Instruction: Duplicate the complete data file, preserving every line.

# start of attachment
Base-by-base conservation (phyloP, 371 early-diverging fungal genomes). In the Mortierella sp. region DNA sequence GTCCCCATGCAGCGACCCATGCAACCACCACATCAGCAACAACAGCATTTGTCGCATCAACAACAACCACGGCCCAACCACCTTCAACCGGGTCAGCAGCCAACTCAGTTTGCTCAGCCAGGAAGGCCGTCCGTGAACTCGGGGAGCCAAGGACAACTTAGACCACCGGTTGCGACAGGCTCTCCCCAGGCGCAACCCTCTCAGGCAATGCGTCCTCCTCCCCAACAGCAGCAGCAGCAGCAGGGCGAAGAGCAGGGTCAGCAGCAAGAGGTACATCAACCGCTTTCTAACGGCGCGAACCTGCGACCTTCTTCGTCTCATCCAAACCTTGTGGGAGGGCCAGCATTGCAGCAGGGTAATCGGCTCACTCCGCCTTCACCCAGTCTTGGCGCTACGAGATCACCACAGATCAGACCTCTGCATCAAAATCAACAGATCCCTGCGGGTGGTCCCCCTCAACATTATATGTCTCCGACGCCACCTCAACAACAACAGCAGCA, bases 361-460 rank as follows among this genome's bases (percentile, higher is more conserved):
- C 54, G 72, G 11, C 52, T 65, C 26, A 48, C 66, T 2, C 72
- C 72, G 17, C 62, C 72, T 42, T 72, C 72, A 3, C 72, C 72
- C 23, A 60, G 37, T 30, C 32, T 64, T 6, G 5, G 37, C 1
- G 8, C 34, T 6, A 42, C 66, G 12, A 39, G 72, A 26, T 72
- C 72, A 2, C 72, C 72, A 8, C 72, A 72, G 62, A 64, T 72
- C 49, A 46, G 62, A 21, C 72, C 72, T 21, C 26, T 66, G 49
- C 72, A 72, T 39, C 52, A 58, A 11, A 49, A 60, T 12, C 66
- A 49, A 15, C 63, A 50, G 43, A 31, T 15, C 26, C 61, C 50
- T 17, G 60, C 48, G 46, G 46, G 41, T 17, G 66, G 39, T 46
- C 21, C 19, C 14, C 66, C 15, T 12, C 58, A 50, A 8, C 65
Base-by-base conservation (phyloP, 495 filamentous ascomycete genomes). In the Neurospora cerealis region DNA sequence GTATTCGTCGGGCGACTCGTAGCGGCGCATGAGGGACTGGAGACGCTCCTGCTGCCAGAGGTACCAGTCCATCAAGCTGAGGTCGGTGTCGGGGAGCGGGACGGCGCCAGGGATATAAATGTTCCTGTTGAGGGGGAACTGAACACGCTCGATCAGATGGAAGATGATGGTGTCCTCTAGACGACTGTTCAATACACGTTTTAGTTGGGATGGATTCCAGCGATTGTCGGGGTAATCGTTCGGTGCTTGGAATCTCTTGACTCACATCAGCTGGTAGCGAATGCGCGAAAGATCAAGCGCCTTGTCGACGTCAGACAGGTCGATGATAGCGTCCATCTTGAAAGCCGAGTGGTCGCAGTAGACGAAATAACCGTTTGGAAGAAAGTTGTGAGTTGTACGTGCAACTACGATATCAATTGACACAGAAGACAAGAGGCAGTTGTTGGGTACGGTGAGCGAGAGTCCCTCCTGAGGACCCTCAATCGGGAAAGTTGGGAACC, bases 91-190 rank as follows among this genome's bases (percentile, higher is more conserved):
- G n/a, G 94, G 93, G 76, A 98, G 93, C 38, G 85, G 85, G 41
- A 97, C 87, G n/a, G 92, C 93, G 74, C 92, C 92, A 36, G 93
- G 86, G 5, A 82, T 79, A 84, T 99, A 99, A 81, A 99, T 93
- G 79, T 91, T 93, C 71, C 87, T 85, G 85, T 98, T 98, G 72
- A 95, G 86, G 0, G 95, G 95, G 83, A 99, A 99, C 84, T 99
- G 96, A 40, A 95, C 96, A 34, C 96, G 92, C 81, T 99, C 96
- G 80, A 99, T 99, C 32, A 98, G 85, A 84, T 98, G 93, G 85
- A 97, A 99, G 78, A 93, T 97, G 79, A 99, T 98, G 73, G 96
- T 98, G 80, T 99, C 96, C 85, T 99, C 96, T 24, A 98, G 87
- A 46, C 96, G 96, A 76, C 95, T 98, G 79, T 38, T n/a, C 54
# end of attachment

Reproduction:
Base-by-base conservation (phyloP, 371 early-diverging fungal genomes). In the Mortierella sp. region DNA sequence GTCCCCATGCAGCGACCCATGCAACCACCACATCAGCAACAACAGCATTTGTCGCATCAACAACAACCACGGCCCAACCACCTTCAACCGGGTCAGCAGCCAACTCAGTTTGCTCAGCCAGGAAGGCCGTCCGTGAACTCGGGGAGCCAAGGACAACTTAGACCACCGGTTGCGACAGGCTCTCCCCAGGCGCAACCCTCTCAGGCAATGCGTCCTCCTCCCCAACAGCAGCAGCAGCAGCAGGGCGAAGAGCAGGGTCAGCAGCAAGAGGTACATCAACCGCTTTCTAACGGCGCGAACCTGCGACCTTCTTCGTCTCATCCAAACCTTGTGGGAGGGCCAGCATTGCAGCAGGGTAATCGGCTCACTCCGCCTTCACCCAGTCTTGGCGCTACGAGATCACCACAGATCAGACCTCTGCATCAAAATCAACAGATCCCTGCGGGTGGTCCCCCTCAACATTATATGTCTCCGACGCCACCTCAACAACAACAGCAGCA, bases 361-460 rank as follows among this genome's bases (percentile, higher is more conserved):
- C 54, G 72, G 11, C 52, T 65, C 26, A 48, C 66, T 2, C 72
- C 72, G 17, C 62, C 72, T 42, T 72, C 72, A 3, C 72, C 72
- C 23, A 60, G 37, T 30, C 32, T 64, T 6, G 5, G 37, C 1
- G 8, C 34, T 6, A 42, C 66, G 12, A 39, G 72, A 26, T 72
- C 72, A 2, C 72, C 72, A 8, C 72, A 72, G 62, A 64, T 72
- C 49, A 46, G 62, A 21, C 72, C 72, T 21, C 26, T 66, G 49
- C 72, A 72, T 39, C 52, A 58, A 11, A 49, A 60, T 12, C 66
- A 49, A 15, C 63, A 50, G 43, A 31, T 15, C 26, C 61, C 50
- T 17, G 60, C 48, G 46, G 46, G 41, T 17, G 66, G 39, T 46
- C 21, C 19, C 14, C 66, C 15, T 12, C 58, A 50, A 8, C 65
Base-by-base conservation (phyloP, 495 filamentous ascomycete genomes). In the Neurospora cerealis region DNA sequence GTATTCGTCGGGCGACTCGTAGCGGCGCATGAGGGACTGGAGACGCTCCTGCTGCCAGAGGTACCAGTCCATCAAGCTGAGGTCGGTGTCGGGGAGCGGGACGGCGCCAGGGATATAAATGTTCCTGTTGAGGGGGAACTGAACACGCTCGATCAGATGGAAGATGATGGTGTCCTCTAGACGACTGTTCAATACACGTTTTAGTTGGGATGGATTCCAGCGATTGTCGGGGTAATCGTTCGGTGCTTGGAATCTCTTGACTCACATCAGCTGGTAGCGAATGCGCGAAAGATCAAGCGCCTTGTCGACGTCAGACAGGTCGATGATAGCGTCCATCTTGAAAGCCGAGTGGTCGCAGTAGACGAAATAACCGTTTGGAAGAAAGTTGTGAGTTGTACGTGCAACTACGATATCAATTGACACAGAAGACAAGAGGCAGTTGTTGGGTACGGTGAGCGAGAGTCCCTCCTGAGGACCCTCAATCGGGAAAGTTGGGAACC, bases 91-190 rank as follows among this genome's bases (percentile, higher is more conserved):
- G n/a, G 94, G 93, G 76, A 98, G 93, C 38, G 85, G 85, G 41
- A 97, C 87, G n/a, G 92, C 93, G 74, C 92, C 92, A 36, G 93
- G 86, G 5, A 82, T 79, A 84, T 99, A 99, A 81, A 99, T 93
- G 79, T 91, T 93, C 71, C 87, T 85, G 85, T 98, T 98, G 72
- A 95, G 86, G 0, G 95, G 95, G 83, A 99, A 99, C 84, T 99
- G 96, A 40, A 95, C 96, A 34, C 96, G 92, C 81, T 99, C 96
- G 80, A 99, T 99, C 32, A 98, G 85, A 84, T 98, G 93, G 85
- A 97, A 99, G 78, A 93, T 97, G 79, A 99, T 98, G 73, G 96
- T 98, G 80, T 99, C 96, C 85, T 99, C 96, T 24, A 98, G 87
- A 46, C 96, G 96, A 76, C 95, T 98, G 79, T 38, T n/a, C 54